The course was run by Joshua Zerkel. As I understand, it was a pilot project and they are ironing out the kinks to roll out a full project in the coming months. There is no mechanism at this point to enrol in the program.

 

Must confess I did wonder whether it was a scam of some sort - I apologise unreservedly for my lack of faith in an Evernote user.

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IMO it's all a waste of time.  I can't imagine there is much demand for paid consultants for a system that costs next to nothing.

Furthermore, it's not that difficult.  Just assign one of your employees to focus on it for a few weeks and build an in-house (simple) training program.

 

Get all the help you need right here.  LOL

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OK - I cracked and asked him..

 

The course was run by Joshua Zerkel. As I understand, it was a pilot project and they are ironing out the kinks to roll out a full project in the coming months. There is no mechanism at this point to enrol in the program.

 

Must confess I did wonder whether it was a scam of some sort - I apologise unreservedly for my lack of faith in an Evernote user.

 

Cool. This makes a bit more sense. I am guessing there is some kind of Evernote involvement as well here. I'll be interested to see what comes of this.

 

 

IMO it's all a waste of time.  I can't imagine there is much demand for paid consultants for a system that costs next to nothing.

Furthermore, it's not that difficult.  Just assign one of your employees to focus on it for a few weeks and build an in-house (simple) training program.

 

Get all the help you need right here.  LOL

 
 

I can see a reason to have a consultant, because there are complexities in introducing any kind of software. Of course, you could just "google it" or read the forums and experiment, but I imagine plenty of employees are busy enough as it is, and even if you do get a sense of what to do, there is nothing like having an experienced advisor/trainer/teacher on hand to address unique or unexpected situations. For a personal account, you can afford to muddle through, but not for something that might involve a lot of people.

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IMO it's all a waste of time.  I can't imagine there is much demand for paid consultants for a system that costs next to nothing.

Furthermore, it's not that difficult.  Just assign one of your employees to focus on it for a few weeks and build an in-house (simple) training program.

 

Get all the help you need right here.  LOL

Most of my income comes from advising and training people on using free software. :)

 

WordPress, Evernote, Gmail, Google Calendar, Xmind, Social Media - even though these are all free, there is a great demand for training and consulting on them. This is how I make my living.

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GM and CaptainTime, well all I can say is that your expericence is much different than mine.

 

First of all, Evernote, and Evernote Business, is NOT that hard to learn/understand.

Second, from years of consulting, if you do NOT have a employee who is the advocate and local expert, paying a consultant is a total waste of time and money.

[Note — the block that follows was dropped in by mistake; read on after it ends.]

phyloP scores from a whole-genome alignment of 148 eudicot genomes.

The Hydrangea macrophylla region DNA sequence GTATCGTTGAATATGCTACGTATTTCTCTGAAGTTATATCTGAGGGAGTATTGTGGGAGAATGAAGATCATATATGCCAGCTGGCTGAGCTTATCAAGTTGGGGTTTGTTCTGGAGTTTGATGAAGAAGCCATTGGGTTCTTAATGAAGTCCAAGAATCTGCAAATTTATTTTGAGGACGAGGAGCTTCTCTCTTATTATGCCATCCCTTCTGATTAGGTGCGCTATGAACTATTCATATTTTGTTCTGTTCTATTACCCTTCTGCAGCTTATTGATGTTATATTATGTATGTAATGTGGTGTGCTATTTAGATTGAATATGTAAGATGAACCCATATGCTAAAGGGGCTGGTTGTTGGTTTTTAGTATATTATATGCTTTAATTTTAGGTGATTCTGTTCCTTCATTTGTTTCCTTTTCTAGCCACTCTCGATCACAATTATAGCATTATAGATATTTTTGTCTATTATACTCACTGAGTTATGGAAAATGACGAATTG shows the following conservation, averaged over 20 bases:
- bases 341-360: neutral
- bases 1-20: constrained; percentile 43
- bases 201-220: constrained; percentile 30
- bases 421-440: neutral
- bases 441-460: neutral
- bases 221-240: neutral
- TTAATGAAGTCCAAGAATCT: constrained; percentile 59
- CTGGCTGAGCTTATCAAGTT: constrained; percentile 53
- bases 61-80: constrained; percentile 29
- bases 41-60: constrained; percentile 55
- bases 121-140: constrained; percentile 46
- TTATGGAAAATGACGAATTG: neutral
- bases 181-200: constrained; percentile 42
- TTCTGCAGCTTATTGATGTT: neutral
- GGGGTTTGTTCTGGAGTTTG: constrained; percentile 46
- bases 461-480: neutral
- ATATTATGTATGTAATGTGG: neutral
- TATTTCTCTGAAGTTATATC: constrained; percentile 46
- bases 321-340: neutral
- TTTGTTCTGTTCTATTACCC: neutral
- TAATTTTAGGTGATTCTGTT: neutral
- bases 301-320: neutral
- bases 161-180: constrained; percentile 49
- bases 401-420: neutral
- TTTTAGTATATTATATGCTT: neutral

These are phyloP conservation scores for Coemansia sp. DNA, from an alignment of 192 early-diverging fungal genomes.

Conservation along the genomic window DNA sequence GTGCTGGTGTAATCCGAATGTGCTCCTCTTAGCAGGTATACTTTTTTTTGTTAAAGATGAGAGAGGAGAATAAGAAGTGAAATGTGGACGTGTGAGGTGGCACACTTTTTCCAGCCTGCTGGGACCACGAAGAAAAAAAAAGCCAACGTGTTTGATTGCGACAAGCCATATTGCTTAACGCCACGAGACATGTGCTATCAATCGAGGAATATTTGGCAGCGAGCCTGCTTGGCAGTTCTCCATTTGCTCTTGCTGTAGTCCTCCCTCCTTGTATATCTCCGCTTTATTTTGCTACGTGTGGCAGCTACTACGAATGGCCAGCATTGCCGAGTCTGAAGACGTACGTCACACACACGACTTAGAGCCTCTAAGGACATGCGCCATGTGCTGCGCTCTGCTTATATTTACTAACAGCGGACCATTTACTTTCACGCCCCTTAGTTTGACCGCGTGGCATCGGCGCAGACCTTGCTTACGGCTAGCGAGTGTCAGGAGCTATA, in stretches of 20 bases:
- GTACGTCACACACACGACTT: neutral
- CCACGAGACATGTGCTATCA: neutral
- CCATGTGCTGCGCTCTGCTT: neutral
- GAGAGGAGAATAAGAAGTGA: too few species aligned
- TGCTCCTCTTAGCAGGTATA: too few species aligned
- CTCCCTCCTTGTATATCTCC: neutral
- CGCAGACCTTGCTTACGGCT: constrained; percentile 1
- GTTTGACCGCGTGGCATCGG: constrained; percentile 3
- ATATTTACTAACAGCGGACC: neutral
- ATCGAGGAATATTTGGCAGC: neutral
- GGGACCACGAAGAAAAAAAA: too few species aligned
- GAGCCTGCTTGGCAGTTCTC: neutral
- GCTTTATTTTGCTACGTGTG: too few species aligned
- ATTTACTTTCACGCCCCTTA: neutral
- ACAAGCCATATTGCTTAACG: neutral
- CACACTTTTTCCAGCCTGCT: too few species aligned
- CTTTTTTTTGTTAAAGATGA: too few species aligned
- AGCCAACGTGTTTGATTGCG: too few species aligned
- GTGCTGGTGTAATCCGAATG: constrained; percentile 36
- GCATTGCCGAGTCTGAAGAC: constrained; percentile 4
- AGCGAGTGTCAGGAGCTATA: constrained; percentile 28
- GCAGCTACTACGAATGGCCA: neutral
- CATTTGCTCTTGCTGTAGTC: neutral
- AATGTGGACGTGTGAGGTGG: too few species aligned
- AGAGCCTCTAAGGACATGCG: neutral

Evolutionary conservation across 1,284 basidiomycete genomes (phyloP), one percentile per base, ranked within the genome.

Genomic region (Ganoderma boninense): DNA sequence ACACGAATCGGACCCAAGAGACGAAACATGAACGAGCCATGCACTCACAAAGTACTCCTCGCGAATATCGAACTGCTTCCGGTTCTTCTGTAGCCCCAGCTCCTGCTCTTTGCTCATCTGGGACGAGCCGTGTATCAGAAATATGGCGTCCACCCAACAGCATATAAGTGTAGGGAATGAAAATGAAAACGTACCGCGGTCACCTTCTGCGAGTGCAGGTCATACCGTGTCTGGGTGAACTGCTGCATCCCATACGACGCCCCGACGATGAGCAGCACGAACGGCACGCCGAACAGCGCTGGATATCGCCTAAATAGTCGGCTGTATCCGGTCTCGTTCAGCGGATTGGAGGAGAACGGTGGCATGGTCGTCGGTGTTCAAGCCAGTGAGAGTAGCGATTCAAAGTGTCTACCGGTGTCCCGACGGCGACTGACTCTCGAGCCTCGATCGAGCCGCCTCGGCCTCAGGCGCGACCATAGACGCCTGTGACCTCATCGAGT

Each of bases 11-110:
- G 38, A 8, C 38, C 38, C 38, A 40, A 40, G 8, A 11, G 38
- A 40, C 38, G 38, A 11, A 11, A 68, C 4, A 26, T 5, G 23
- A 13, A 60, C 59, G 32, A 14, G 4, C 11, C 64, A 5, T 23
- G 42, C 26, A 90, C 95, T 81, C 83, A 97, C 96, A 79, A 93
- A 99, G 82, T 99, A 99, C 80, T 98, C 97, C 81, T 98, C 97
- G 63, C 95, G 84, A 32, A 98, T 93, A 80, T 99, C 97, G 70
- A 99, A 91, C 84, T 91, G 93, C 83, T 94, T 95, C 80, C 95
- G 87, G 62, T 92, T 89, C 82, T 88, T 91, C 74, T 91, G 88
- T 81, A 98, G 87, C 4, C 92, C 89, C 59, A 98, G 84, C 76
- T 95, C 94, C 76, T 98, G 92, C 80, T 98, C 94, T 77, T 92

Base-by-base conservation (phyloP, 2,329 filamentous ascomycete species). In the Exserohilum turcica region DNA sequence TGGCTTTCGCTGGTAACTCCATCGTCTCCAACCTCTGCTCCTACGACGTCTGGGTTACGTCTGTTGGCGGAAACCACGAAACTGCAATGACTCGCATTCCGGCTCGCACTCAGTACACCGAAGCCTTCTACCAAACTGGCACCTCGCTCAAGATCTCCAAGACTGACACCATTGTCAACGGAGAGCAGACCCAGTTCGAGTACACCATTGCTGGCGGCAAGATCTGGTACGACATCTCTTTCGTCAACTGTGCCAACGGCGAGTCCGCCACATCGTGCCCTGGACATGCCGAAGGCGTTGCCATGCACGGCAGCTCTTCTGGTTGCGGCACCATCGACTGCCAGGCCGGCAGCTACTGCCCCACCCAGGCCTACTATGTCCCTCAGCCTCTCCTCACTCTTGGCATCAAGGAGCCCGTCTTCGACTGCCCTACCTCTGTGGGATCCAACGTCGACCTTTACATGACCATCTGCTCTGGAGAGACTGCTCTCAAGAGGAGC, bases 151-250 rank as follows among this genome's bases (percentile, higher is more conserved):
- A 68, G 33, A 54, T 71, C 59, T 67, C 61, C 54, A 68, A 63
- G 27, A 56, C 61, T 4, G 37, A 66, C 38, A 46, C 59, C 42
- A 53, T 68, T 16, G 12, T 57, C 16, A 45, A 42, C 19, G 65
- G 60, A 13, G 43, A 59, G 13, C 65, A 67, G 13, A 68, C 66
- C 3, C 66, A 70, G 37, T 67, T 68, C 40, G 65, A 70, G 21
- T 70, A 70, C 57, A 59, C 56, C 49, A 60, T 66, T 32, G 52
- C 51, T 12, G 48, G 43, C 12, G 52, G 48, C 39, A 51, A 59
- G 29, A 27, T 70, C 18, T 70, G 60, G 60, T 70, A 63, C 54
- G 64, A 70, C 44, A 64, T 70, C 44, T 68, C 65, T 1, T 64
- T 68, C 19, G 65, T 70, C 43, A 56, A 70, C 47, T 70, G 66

Companies who adopt Evernote Business, need to have an internal project manager, who is probably the perfect person to be the local expert and help others.

 

If you are a company implementing FREE software, but then paying significant rates for a consultant to help you implement, then you've got things upside down.  LOL

 

CaptainTime, if you're really making significant money doing this, then I congratulate you.  Most people could not.

In the real world, consultants start at $150/hr.  That's for the cheap ones.  LOL

 

If you are going to invest your time (your MOST restriced resource), I would NOT waste it becomeing an Evernote consultant.

There are plenty of much, much better opportunities for consultants.

 

Of course, maybe it's like the Microsoft Office "certified" experts/professionals/consultants.  What a joke.  Just a way to promote their product.

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You could learn the software (whatever it is) and figure out how to deploy it effectively in for yourself or your company. That's true. But it would probably involve trial and error that distracts from your career. I suppose that as an educator I put a high value on seeking advice from someone who knows a lot more about something -- it saves time and frustration while often resulting in better outcomes. In wouldn't hire a consultant myself, because I am already quite familiar with the service, but I might consider it for some other application that I had neither the time nor the interest in trying to master on my own.

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IME most small businesses don't have the time or the resources to devote one person to reinvent a wheel.  They're also totally focussed on bending metal / cutting wood or doing whatever it is that earns a crust - so learning about anything new is something given partial attention and minimum time.  And if someone's thinking about new software it means there's already a problem that needs fixing quickly.

 

That's a recipe for potentially expensive mistakes if the right decisions aren't made for exactly the right reasons.  An expert can cut right across the learning curve and sum up what's required in the shortest possible time - and avoid disasters by ensuring proper safeguards apply.  So I can see that an Evernote Business consultant - especially one 'approved' by the company - could be very useful.